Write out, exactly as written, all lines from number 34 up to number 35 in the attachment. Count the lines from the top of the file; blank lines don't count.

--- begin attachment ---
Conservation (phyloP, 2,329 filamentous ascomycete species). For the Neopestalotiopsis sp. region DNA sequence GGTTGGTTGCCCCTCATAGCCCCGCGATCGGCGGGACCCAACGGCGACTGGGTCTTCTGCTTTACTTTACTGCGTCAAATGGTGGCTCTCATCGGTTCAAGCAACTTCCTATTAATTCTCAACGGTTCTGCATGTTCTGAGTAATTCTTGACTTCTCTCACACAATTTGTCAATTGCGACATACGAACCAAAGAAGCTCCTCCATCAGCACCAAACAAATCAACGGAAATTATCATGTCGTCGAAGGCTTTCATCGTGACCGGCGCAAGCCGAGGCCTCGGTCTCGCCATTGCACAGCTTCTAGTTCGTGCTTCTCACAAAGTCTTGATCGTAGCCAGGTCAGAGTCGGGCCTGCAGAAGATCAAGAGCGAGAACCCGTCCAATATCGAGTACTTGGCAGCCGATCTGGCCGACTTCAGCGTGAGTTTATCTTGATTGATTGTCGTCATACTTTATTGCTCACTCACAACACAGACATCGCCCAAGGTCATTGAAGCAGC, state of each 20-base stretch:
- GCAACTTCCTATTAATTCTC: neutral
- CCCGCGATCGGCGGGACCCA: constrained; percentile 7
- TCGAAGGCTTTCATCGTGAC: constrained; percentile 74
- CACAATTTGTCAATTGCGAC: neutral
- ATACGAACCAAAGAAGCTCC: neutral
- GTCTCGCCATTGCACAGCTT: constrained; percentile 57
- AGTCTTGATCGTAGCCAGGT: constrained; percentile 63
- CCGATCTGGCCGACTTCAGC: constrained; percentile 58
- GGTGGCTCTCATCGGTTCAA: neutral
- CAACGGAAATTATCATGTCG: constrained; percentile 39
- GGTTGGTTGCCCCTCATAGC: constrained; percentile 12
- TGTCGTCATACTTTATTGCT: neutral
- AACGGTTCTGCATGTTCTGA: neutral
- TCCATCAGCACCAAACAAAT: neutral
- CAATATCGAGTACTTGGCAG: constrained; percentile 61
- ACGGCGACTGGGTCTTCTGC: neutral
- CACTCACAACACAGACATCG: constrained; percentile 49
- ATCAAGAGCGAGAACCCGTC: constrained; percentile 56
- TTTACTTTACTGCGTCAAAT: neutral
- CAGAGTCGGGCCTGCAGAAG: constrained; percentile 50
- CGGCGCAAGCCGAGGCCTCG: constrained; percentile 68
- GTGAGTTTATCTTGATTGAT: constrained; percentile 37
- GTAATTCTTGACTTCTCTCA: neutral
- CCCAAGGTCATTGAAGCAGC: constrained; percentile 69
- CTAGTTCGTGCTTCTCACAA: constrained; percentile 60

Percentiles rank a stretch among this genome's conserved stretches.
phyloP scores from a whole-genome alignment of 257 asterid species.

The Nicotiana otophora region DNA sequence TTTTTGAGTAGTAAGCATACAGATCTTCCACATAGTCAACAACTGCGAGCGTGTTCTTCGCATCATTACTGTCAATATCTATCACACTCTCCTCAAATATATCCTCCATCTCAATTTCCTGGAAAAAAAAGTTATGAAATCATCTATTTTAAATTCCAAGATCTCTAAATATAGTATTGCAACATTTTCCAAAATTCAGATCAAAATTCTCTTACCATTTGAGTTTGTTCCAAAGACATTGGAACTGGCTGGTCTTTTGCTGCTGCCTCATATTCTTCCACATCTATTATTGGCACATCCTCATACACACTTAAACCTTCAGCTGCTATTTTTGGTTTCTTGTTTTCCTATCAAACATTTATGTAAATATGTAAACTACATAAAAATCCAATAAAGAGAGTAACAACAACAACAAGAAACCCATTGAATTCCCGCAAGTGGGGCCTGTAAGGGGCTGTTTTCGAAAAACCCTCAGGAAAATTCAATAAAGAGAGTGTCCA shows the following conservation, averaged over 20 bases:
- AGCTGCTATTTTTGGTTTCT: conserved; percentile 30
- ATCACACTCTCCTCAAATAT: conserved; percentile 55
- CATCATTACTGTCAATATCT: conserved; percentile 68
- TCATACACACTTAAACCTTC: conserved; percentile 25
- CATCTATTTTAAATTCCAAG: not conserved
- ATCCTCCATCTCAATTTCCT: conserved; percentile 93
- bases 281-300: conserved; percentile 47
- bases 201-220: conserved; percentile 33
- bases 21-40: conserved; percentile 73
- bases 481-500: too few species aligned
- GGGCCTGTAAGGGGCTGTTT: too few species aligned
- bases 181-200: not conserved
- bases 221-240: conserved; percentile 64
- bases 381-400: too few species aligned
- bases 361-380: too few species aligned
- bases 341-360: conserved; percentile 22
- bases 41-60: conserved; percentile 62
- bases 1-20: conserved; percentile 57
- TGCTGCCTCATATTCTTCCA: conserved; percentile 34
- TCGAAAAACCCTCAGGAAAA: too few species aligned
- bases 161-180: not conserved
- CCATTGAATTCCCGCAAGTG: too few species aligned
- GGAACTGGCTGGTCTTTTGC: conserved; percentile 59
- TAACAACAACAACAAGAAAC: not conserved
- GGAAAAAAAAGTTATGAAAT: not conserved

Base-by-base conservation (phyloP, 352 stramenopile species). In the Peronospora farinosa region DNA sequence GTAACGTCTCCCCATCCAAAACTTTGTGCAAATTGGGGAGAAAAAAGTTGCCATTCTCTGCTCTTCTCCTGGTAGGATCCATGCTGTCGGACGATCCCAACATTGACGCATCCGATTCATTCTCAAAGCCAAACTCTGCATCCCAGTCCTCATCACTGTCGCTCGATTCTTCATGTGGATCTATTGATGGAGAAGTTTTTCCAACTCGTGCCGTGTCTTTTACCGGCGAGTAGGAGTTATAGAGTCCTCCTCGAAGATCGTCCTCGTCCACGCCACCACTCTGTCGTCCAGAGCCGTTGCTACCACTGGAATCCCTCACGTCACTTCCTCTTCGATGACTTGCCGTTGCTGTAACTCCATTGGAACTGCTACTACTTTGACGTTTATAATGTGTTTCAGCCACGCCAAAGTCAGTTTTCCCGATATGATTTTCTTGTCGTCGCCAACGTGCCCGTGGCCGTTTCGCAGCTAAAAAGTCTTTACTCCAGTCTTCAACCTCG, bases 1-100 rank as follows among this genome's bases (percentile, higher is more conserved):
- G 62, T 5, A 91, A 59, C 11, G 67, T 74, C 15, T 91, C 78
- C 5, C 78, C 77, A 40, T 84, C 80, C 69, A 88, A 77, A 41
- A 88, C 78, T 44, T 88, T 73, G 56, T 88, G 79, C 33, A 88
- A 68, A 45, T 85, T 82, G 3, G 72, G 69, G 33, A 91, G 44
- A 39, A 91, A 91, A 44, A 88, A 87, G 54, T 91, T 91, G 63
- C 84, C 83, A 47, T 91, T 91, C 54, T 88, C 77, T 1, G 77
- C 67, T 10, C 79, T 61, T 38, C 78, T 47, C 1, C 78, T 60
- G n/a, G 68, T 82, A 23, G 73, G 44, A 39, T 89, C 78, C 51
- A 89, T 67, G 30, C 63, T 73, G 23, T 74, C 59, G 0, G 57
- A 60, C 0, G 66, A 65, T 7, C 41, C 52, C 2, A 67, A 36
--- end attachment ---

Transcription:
- CATCTATTTTAAATTCCAAG: not conserved
- ATCCTCCATCTCAATTTCCT: conserved; percentile 93